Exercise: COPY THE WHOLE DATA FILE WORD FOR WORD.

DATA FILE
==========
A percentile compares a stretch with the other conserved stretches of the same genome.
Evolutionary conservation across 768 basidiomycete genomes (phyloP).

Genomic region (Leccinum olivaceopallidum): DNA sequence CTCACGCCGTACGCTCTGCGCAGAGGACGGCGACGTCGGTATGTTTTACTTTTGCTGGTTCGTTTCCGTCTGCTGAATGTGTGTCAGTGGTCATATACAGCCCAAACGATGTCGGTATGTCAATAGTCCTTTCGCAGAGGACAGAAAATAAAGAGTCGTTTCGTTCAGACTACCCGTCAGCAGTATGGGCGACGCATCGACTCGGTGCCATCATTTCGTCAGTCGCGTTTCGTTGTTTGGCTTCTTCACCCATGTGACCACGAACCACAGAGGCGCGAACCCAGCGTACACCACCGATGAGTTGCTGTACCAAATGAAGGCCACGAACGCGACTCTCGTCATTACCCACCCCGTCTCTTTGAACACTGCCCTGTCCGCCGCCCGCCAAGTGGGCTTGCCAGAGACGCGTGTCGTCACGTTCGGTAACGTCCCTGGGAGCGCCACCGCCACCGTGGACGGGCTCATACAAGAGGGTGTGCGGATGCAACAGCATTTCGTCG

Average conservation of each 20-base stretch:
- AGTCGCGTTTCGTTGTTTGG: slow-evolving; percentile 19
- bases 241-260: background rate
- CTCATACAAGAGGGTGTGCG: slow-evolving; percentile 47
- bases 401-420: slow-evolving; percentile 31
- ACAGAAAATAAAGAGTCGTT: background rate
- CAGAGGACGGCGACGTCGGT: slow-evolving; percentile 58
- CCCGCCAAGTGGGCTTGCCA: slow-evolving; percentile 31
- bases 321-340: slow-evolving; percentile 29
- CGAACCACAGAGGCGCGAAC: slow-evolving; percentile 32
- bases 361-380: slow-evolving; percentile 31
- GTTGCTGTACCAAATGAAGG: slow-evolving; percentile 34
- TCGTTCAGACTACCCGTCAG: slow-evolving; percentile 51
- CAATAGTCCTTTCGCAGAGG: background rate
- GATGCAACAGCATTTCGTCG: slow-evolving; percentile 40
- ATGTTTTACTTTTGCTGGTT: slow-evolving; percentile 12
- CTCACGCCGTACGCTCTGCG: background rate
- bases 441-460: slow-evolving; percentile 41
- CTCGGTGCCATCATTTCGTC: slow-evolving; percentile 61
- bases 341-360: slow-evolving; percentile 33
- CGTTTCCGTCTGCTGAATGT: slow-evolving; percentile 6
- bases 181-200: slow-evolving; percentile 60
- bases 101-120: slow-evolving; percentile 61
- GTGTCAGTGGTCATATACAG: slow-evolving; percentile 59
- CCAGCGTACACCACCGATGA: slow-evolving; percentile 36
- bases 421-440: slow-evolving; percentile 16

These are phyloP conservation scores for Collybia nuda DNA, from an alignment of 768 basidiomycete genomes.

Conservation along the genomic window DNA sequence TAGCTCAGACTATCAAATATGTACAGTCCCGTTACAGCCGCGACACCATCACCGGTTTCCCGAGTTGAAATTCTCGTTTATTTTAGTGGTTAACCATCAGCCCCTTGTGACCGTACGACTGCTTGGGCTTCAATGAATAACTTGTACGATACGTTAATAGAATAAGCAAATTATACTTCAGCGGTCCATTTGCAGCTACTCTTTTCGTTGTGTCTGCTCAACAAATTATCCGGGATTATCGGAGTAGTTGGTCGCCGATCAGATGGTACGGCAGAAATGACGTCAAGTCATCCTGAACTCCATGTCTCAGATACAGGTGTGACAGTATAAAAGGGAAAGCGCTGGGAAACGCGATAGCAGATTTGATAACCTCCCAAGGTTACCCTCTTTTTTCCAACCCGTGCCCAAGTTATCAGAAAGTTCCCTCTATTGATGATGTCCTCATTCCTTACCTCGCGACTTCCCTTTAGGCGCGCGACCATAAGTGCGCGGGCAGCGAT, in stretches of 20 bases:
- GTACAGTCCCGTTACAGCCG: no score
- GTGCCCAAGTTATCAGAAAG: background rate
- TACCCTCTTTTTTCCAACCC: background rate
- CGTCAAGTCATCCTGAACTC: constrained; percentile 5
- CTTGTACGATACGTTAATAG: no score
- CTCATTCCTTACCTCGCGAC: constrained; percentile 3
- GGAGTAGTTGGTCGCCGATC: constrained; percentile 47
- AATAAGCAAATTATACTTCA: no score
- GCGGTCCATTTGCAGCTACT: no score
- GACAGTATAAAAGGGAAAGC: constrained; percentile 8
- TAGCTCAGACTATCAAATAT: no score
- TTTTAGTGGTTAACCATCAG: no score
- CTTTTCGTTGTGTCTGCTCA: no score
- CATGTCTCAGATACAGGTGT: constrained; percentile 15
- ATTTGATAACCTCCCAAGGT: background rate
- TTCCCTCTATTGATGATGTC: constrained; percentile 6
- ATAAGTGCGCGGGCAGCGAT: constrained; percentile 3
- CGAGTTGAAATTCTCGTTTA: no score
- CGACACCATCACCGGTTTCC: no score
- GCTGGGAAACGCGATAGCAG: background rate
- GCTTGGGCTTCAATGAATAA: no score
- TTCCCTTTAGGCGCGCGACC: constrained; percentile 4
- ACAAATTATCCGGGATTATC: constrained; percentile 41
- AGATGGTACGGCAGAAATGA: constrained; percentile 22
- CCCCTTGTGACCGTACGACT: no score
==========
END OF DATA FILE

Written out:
A percentile compares a stretch with the other conserved stretches of the same genome.
Evolutionary conservation across 768 basidiomycete genomes (phyloP).

Genomic region (Leccinum olivaceopallidum): DNA sequence CTCACGCCGTACGCTCTGCGCAGAGGACGGCGACGTCGGTATGTTTTACTTTTGCTGGTTCGTTTCCGTCTGCTGAATGTGTGTCAGTGGTCATATACAGCCCAAACGATGTCGGTATGTCAATAGTCCTTTCGCAGAGGACAGAAAATAAAGAGTCGTTTCGTTCAGACTACCCGTCAGCAGTATGGGCGACGCATCGACTCGGTGCCATCATTTCGTCAGTCGCGTTTCGTTGTTTGGCTTCTTCACCCATGTGACCACGAACCACAGAGGCGCGAACCCAGCGTACACCACCGATGAGTTGCTGTACCAAATGAAGGCCACGAACGCGACTCTCGTCATTACCCACCCCGTCTCTTTGAACACTGCCCTGTCCGCCGCCCGCCAAGTGGGCTTGCCAGAGACGCGTGTCGTCACGTTCGGTAACGTCCCTGGGAGCGCCACCGCCACCGTGGACGGGCTCATACAAGAGGGTGTGCGGATGCAACAGCATTTCGTCG

Average conservation of each 20-base stretch:
- AGTCGCGTTTCGTTGTTTGG: slow-evolving; percentile 19
- bases 241-260: background rate
- CTCATACAAGAGGGTGTGCG: slow-evolving; percentile 47
- bases 401-420: slow-evolving; percentile 31
- ACAGAAAATAAAGAGTCGTT: background rate
- CAGAGGACGGCGACGTCGGT: slow-evolving; percentile 58
- CCCGCCAAGTGGGCTTGCCA: slow-evolving; percentile 31
- bases 321-340: slow-evolving; percentile 29
- CGAACCACAGAGGCGCGAAC: slow-evolving; percentile 32
- bases 361-380: slow-evolving; percentile 31
- GTTGCTGTACCAAATGAAGG: slow-evolving; percentile 34
- TCGTTCAGACTACCCGTCAG: slow-evolving; percentile 51
- CAATAGTCCTTTCGCAGAGG: background rate
- GATGCAACAGCATTTCGTCG: slow-evolving; percentile 40
- ATGTTTTACTTTTGCTGGTT: slow-evolving; percentile 12
- CTCACGCCGTACGCTCTGCG: background rate
- bases 441-460: slow-evolving; percentile 41
- CTCGGTGCCATCATTTCGTC: slow-evolving; percentile 61
- bases 341-360: slow-evolving; percentile 33
- CGTTTCCGTCTGCTGAATGT: slow-evolving; percentile 6
- bases 181-200: slow-evolving; percentile 60
- bases 101-120: slow-evolving; percentile 61
- GTGTCAGTGGTCATATACAG: slow-evolving; percentile 59
- CCAGCGTACACCACCGATGA: slow-evolving; percentile 36
- bases 421-440: slow-evolving; percentile 16

These are phyloP conservation scores for Collybia nuda DNA, from an alignment of 768 basidiomycete genomes.

Conservation along the genomic window DNA sequence TAGCTCAGACTATCAAATATGTACAGTCCCGTTACAGCCGCGACACCATCACCGGTTTCCCGAGTTGAAATTCTCGTTTATTTTAGTGGTTAACCATCAGCCCCTTGTGACCGTACGACTGCTTGGGCTTCAATGAATAACTTGTACGATACGTTAATAGAATAAGCAAATTATACTTCAGCGGTCCATTTGCAGCTACTCTTTTCGTTGTGTCTGCTCAACAAATTATCCGGGATTATCGGAGTAGTTGGTCGCCGATCAGATGGTACGGCAGAAATGACGTCAAGTCATCCTGAACTCCATGTCTCAGATACAGGTGTGACAGTATAAAAGGGAAAGCGCTGGGAAACGCGATAGCAGATTTGATAACCTCCCAAGGTTACCCTCTTTTTTCCAACCCGTGCCCAAGTTATCAGAAAGTTCCCTCTATTGATGATGTCCTCATTCCTTACCTCGCGACTTCCCTTTAGGCGCGCGACCATAAGTGCGCGGGCAGCGAT, in stretches of 20 bases:
- GTACAGTCCCGTTACAGCCG: no score
- GTGCCCAAGTTATCAGAAAG: background rate
- TACCCTCTTTTTTCCAACCC: background rate
- CGTCAAGTCATCCTGAACTC: constrained; percentile 5
- CTTGTACGATACGTTAATAG: no score
- CTCATTCCTTACCTCGCGAC: constrained; percentile 3
- GGAGTAGTTGGTCGCCGATC: constrained; percentile 47
- AATAAGCAAATTATACTTCA: no score
- GCGGTCCATTTGCAGCTACT: no score
- GACAGTATAAAAGGGAAAGC: constrained; percentile 8
- TAGCTCAGACTATCAAATAT: no score
- TTTTAGTGGTTAACCATCAG: no score
- CTTTTCGTTGTGTCTGCTCA: no score
- CATGTCTCAGATACAGGTGT: constrained; percentile 15
- ATTTGATAACCTCCCAAGGT: background rate
- TTCCCTCTATTGATGATGTC: constrained; percentile 6
- ATAAGTGCGCGGGCAGCGAT: constrained; percentile 3
- CGAGTTGAAATTCTCGTTTA: no score
- CGACACCATCACCGGTTTCC: no score
- GCTGGGAAACGCGATAGCAG: background rate
- GCTTGGGCTTCAATGAATAA: no score
- TTCCCTTTAGGCGCGCGACC: constrained; percentile 4
- ACAAATTATCCGGGATTATC: constrained; percentile 41
- AGATGGTACGGCAGAAATGA: constrained; percentile 22
- CCCCTTGTGACCGTACGACT: no score